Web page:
Shadows of Stuxnet: recommendations for U.S. policy on critical infrastructure cyber defense derived from the Stuxnet attack
Lendvay, Ronald L.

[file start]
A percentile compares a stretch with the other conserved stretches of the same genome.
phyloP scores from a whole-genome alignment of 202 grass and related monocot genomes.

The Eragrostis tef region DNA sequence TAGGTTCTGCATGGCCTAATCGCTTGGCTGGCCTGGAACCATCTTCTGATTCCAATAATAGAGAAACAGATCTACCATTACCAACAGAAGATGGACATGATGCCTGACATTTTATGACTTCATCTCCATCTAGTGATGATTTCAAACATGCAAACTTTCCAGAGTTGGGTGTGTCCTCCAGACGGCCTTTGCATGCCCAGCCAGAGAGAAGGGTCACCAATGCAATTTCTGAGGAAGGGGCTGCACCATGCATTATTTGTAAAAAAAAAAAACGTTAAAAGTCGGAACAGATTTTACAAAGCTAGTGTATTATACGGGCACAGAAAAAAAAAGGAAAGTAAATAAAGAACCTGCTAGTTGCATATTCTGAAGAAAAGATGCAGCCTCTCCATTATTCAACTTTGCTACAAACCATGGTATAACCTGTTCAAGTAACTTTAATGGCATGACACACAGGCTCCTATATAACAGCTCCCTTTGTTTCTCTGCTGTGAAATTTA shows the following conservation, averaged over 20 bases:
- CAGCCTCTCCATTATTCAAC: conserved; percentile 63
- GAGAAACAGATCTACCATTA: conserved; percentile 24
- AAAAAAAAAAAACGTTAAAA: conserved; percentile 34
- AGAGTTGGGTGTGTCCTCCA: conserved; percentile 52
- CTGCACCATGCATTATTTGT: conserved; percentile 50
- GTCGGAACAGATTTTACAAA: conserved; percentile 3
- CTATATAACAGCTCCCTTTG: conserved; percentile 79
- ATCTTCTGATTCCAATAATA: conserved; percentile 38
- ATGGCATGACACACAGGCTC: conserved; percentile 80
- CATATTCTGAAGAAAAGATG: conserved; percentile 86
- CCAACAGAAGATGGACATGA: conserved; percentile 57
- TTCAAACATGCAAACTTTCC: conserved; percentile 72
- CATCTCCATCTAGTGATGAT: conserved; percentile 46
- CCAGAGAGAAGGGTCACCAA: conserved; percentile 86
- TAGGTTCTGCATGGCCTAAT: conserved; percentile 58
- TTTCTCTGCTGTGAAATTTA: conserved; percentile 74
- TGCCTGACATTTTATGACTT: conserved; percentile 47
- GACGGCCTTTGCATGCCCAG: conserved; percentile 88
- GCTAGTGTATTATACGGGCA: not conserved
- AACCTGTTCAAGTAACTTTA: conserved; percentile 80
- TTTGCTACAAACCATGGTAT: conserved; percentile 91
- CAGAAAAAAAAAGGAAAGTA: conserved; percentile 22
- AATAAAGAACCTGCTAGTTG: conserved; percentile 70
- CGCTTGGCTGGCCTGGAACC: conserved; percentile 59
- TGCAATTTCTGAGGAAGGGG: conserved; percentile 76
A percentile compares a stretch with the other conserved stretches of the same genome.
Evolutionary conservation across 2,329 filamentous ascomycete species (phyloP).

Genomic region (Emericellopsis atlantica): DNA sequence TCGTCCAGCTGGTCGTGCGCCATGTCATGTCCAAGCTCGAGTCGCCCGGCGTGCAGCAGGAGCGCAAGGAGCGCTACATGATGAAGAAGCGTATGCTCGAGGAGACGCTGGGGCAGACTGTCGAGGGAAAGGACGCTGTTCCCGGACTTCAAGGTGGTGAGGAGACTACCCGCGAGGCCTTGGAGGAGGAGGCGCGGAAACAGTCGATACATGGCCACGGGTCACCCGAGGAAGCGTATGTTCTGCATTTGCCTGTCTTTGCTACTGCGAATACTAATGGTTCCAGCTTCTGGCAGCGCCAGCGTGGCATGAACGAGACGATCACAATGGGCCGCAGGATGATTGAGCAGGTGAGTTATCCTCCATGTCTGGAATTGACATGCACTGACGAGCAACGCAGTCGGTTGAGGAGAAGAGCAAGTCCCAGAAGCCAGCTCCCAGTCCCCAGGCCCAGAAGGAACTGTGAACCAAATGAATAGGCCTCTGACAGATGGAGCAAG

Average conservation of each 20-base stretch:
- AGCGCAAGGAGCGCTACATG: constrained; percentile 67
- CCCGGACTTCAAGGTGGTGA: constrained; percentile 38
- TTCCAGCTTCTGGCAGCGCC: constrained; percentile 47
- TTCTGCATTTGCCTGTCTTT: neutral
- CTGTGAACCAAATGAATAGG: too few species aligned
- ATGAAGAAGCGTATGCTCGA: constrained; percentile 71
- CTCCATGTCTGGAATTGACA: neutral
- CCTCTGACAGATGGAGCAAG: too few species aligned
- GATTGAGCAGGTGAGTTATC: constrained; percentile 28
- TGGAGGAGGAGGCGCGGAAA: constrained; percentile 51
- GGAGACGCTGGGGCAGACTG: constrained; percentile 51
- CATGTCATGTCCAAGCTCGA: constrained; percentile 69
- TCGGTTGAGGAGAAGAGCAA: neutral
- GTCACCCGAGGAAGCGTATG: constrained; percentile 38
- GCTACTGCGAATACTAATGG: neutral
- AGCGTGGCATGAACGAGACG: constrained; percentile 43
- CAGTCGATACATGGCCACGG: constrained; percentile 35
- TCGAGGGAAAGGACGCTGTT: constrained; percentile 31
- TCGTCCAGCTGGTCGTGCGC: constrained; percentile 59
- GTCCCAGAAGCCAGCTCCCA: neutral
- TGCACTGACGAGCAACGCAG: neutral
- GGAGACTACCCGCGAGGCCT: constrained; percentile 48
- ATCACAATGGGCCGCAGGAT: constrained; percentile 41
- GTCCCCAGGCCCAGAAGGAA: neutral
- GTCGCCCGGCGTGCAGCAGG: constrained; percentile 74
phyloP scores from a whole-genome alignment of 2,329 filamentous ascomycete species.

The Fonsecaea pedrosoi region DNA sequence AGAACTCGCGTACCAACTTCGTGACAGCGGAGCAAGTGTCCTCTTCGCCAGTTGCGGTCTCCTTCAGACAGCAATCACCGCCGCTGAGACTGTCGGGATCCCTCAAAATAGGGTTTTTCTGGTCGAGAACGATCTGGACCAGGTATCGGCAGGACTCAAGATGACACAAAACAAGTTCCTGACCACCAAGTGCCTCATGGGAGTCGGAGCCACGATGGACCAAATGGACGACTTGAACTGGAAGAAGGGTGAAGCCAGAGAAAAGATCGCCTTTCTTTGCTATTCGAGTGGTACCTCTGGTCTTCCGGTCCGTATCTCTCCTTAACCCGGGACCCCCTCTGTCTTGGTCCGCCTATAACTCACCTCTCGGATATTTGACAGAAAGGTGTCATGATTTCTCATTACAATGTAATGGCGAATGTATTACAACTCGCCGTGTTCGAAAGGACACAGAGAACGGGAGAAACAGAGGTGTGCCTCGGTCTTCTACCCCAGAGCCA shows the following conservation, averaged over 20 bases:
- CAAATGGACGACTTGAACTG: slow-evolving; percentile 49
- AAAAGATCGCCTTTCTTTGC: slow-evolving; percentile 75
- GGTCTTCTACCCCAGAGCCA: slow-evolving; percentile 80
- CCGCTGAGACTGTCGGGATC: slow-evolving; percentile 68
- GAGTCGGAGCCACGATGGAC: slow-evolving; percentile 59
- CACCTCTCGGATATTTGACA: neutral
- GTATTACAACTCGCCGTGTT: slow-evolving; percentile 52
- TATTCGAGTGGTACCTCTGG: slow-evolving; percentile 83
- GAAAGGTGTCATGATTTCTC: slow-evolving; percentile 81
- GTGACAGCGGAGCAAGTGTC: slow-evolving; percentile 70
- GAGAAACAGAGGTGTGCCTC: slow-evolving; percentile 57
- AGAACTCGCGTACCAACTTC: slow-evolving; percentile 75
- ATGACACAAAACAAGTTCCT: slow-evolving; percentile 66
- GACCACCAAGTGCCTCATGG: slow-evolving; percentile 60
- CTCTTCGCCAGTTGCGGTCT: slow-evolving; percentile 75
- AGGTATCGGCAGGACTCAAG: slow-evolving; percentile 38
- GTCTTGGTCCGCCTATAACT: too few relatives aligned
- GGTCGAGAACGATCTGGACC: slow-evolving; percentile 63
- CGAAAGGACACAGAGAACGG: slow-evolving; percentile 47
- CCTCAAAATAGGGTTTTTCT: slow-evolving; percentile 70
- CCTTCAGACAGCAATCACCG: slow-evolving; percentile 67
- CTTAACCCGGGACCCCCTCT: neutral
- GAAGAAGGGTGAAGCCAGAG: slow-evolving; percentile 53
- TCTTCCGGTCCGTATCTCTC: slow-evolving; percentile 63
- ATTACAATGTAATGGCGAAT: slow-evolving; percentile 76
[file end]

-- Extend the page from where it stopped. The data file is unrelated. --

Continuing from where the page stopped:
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In June 2012, the worldwide cyber security landscape changed when the presence of a new and sophisticated malware, later dubbed Stuxnet, was discovered in the computers of an Iranian nuclear facility. The malware was a cyber weapon, programmed to destroy the industrial machinery utilized for uranium enrichment. Stuxnet was soon dissected and diagnosed as a pioneering and politically motivated cyber attack that successfully infiltrated a high-security, government-run critical infrastructure and destroyed its physical property with computer code. The potential consequences of a similar attack on vulnerable U.S. critical infrastructures could be devastating. This thesis begins with a review of the evolution of U.S. policy related to the cyber defense of critical infrastructures. It then examines the critical infrastructure sectors within the United States, its dependency on computer technology, and the potential consequences of cyber attacks. A detailed case study of the Stuxnet attack follows, along with an analysis of the lessons learned from Stuxnet. The thesis concludes with specific policy improvement recommendations for the United States under three major themes: enhancing national unity of effort, expansion of cyber security coordination between the private and government sectors, and incentivizing private-sector compliance with best practices in cyber security.
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